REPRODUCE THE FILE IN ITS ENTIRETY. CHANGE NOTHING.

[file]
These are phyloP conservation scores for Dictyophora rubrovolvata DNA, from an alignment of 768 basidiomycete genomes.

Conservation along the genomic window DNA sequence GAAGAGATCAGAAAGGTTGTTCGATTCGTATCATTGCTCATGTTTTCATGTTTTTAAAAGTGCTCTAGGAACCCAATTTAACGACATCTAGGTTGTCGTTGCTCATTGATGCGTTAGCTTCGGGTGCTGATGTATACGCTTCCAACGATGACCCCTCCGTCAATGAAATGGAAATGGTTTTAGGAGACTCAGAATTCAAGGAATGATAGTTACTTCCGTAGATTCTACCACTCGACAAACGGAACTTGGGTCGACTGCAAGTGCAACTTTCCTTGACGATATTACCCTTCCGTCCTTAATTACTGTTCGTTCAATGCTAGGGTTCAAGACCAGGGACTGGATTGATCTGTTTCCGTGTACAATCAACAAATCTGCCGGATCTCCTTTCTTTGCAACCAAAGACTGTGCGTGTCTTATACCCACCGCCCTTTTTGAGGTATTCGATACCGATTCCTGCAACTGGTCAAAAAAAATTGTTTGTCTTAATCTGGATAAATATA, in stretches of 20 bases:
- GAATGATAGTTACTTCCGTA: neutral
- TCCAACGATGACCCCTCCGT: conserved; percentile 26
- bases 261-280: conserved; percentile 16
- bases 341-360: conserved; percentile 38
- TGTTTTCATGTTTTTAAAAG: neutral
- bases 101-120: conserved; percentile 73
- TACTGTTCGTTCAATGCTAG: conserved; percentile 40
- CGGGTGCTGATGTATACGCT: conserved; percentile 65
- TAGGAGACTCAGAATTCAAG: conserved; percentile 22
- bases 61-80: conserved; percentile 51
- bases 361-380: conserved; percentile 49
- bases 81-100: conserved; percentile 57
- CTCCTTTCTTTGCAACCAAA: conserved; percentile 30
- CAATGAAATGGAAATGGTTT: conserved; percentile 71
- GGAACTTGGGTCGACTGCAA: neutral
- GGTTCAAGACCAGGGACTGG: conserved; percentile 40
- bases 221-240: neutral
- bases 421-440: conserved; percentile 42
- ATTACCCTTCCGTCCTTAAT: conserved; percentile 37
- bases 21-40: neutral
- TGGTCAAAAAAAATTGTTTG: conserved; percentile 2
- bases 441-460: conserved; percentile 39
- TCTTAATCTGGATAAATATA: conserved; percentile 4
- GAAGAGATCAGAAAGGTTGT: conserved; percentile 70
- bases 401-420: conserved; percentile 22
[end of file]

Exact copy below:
These are phyloP conservation scores for Dictyophora rubrovolvata DNA, from an alignment of 768 basidiomycete genomes.

Conservation along the genomic window DNA sequence GAAGAGATCAGAAAGGTTGTTCGATTCGTATCATTGCTCATGTTTTCATGTTTTTAAAAGTGCTCTAGGAACCCAATTTAACGACATCTAGGTTGTCGTTGCTCATTGATGCGTTAGCTTCGGGTGCTGATGTATACGCTTCCAACGATGACCCCTCCGTCAATGAAATGGAAATGGTTTTAGGAGACTCAGAATTCAAGGAATGATAGTTACTTCCGTAGATTCTACCACTCGACAAACGGAACTTGGGTCGACTGCAAGTGCAACTTTCCTTGACGATATTACCCTTCCGTCCTTAATTACTGTTCGTTCAATGCTAGGGTTCAAGACCAGGGACTGGATTGATCTGTTTCCGTGTACAATCAACAAATCTGCCGGATCTCCTTTCTTTGCAACCAAAGACTGTGCGTGTCTTATACCCACCGCCCTTTTTGAGGTATTCGATACCGATTCCTGCAACTGGTCAAAAAAAATTGTTTGTCTTAATCTGGATAAATATA, in stretches of 20 bases:
- GAATGATAGTTACTTCCGTA: neutral
- TCCAACGATGACCCCTCCGT: conserved; percentile 26
- bases 261-280: conserved; percentile 16
- bases 341-360: conserved; percentile 38
- TGTTTTCATGTTTTTAAAAG: neutral
- bases 101-120: conserved; percentile 73
- TACTGTTCGTTCAATGCTAG: conserved; percentile 40
- CGGGTGCTGATGTATACGCT: conserved; percentile 65
- TAGGAGACTCAGAATTCAAG: conserved; percentile 22
- bases 61-80: conserved; percentile 51
- bases 361-380: conserved; percentile 49
- bases 81-100: conserved; percentile 57
- CTCCTTTCTTTGCAACCAAA: conserved; percentile 30
- CAATGAAATGGAAATGGTTT: conserved; percentile 71
- GGAACTTGGGTCGACTGCAA: neutral
- GGTTCAAGACCAGGGACTGG: conserved; percentile 40
- bases 221-240: neutral
- bases 421-440: conserved; percentile 42
- ATTACCCTTCCGTCCTTAAT: conserved; percentile 37
- bases 21-40: neutral
- TGGTCAAAAAAAATTGTTTG: conserved; percentile 2
- bases 441-460: conserved; percentile 39
- TCTTAATCTGGATAAATATA: conserved; percentile 4
- GAAGAGATCAGAAAGGTTGT: conserved; percentile 70
- bases 401-420: conserved; percentile 22